So … we thought to let our car thaw out and us to sleep in. It was Saturday after all. A day for a good, old fashioned egg breakfast of the type not popular in Italy. I had seen a menu in a café nearby that listed such things, so our course was set for there. In this old town, a turn to left instead of one to the right clan lead you into some unexpected places.
Take the other night, we took a turn in roughly the direction of our place and found ourselves in an interesting area where you could see people’s living rooms from the street. It was an interesting part of town, because there weren’t any men in those living rooms, but there were a few knocking on various doors. And the living rooms apparently had beds in them, and … we’re just a pair of innocent ‘strayans abroad, but it only took a few minutes to realise we weren’t in Kansas anymore. It took ages and helpful glances at the Google machine to find our joint, which was probably 50m away (as the crow flies) but a dozen narrow streets and sharp turns and a decent 15 minutes walk.
Anyway, we wondered down to the funky end of town, down a number of more salubrious and damned respectable alleyways heading to breakfast, when we found a church (you can find a church every 100 metres if you want) that was invitingly open and decorated all pretty in preparation for a wedding. There was a tree out the front decorated with small bags of rice, we assumed for the throwing of, and flowers inside with a special, white kneeling thing setup for the couple’s nuptials. There was even a fellow playing Vivaldi on the white cloth covered synth in the corner. Noice.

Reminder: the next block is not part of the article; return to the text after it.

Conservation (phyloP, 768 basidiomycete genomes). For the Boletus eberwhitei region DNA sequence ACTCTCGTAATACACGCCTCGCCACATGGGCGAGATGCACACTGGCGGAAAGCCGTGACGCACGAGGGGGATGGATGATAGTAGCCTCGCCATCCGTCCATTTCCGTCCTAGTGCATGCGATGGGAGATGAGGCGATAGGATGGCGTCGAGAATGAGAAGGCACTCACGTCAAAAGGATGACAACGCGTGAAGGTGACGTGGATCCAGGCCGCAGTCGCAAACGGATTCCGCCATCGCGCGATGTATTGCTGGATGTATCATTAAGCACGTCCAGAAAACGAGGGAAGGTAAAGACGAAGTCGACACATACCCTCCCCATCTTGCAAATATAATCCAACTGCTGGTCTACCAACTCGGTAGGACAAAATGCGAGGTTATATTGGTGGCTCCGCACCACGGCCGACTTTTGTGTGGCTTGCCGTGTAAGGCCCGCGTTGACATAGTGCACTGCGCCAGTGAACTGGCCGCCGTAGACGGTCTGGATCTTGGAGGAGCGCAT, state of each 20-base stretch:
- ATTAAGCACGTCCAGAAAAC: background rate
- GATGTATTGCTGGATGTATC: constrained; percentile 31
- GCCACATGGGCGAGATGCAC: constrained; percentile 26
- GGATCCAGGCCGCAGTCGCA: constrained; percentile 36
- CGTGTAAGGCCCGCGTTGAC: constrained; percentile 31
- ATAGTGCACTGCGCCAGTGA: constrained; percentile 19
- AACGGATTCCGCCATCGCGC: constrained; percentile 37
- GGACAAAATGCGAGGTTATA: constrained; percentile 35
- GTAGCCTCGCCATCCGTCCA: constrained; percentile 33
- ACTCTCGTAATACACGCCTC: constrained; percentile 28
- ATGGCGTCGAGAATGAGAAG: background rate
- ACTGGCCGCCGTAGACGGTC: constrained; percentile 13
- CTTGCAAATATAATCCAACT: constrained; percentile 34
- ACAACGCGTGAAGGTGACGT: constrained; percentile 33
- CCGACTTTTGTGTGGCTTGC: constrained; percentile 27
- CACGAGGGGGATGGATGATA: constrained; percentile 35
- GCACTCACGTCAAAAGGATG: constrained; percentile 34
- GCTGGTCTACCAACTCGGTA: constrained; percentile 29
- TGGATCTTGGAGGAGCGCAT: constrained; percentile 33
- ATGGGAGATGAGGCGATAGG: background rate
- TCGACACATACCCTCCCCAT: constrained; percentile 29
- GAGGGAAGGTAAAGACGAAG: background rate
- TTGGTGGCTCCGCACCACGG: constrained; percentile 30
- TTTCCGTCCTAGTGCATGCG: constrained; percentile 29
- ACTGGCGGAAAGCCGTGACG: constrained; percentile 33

We pushed on to our café, Doppio Zero, and ordered the big breakfast, which included coffee, juice an omelette and assorted meats and cheeses. It took a while, but it was worth the wait. The omelette was serviced with toasted bread and slices of prosciutto cotto, Swiss cheese. It was good, but I don’t think it was ordered very often – there was a lot of discussion about the omelette and how to make it.
Full of egg and such, we headed back out to the streets of Lecce and found the Museo del Teatro Romano, a museum built around an Roman theatre found by accident in 1929. The museum isn’t in the ‘greatest museums I have visited’ category, but provided an interesting diversion for a half hour or so, and a quick romp around the unearthed teatro.
Full of Latin and stuff, we roamed a little further down the strada to a modern art museum called MUST, the historical museum of Lecce. There approach can be described as, ‘where modernity enlightens history’. A lovely gallery with a couple of exhibitions, one about the region’s pre-eminent, papier-mâché artist, whose name now escapes me (embarrassment) and another which was a collaboration with artists from Taiwan. This was a roam most worthwhile.
After MUST, we headed down to the amphitheatre, which is in the main piazza at the place where the the old and new towns meet and headed into an amazing cake shop, Cafe Alvino (subtitled – Le dolce fantasie) where we surveyed the broad expanse of cakes before settling on two small ones to have with our coffee in the sala interna. Once consumed it seemed like a good idea to have a wine, before the walk home, which we did.
Afternoon took us back to the supermarket district, which encompassed the department store precinct. Remembering that this was Epiphany eve which is the day Italians swap gifts, the department store was wild. We’ve been to one like this before, COIN (pronounced CO-IN), but never at this time. The toy queue was long and solid, in fact all the queues were long and solid. After COIN, we visited a few more shops, then hit the supermarket, ostensibly to atone for the chicken disaster of a few days ago. We approached and quickly discovered that our earlier visit had realized us a hen rather than a chicken. So chicken in hand, we returned home and Pip, using the excellent stock she squeezed from the fail bird, made an excellent roast chicken meal for us.